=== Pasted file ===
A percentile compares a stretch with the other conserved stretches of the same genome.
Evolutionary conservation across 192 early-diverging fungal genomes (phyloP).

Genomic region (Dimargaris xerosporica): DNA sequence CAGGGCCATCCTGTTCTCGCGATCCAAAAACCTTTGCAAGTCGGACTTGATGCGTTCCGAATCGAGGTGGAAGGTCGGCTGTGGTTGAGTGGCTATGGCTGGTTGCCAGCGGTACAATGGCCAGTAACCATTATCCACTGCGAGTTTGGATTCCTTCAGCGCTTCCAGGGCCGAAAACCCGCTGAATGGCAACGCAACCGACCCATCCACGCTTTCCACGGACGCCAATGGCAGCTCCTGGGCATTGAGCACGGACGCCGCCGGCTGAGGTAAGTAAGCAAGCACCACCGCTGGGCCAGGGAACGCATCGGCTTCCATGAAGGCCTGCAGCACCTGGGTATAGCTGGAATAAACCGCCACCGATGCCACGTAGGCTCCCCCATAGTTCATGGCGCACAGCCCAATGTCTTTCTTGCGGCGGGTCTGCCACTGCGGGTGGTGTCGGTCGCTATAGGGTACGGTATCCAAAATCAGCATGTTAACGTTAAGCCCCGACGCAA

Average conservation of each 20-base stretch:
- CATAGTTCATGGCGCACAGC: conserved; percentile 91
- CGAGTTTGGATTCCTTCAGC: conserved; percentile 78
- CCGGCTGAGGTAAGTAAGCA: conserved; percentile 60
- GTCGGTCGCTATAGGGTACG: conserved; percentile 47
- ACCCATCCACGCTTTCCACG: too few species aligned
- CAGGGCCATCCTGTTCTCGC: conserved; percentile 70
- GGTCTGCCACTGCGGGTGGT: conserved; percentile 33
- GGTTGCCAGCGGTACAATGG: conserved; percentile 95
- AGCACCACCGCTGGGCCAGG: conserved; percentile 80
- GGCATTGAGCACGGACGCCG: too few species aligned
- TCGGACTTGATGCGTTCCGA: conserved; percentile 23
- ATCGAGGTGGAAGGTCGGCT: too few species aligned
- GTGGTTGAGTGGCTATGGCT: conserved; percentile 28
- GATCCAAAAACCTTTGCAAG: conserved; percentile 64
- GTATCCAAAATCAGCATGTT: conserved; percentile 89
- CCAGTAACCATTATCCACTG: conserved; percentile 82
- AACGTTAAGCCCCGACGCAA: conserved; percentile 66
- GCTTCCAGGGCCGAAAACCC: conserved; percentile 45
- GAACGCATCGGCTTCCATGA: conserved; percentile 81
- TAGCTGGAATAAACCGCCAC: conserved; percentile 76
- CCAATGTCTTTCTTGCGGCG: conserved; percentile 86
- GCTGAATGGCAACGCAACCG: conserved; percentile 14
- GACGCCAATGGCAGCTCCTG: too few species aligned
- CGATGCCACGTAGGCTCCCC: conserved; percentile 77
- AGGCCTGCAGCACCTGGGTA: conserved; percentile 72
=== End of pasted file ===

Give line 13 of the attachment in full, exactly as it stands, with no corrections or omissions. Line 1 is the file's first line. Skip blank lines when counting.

- AGCACCACCGCTGGGCCAGG: conserved; percentile 80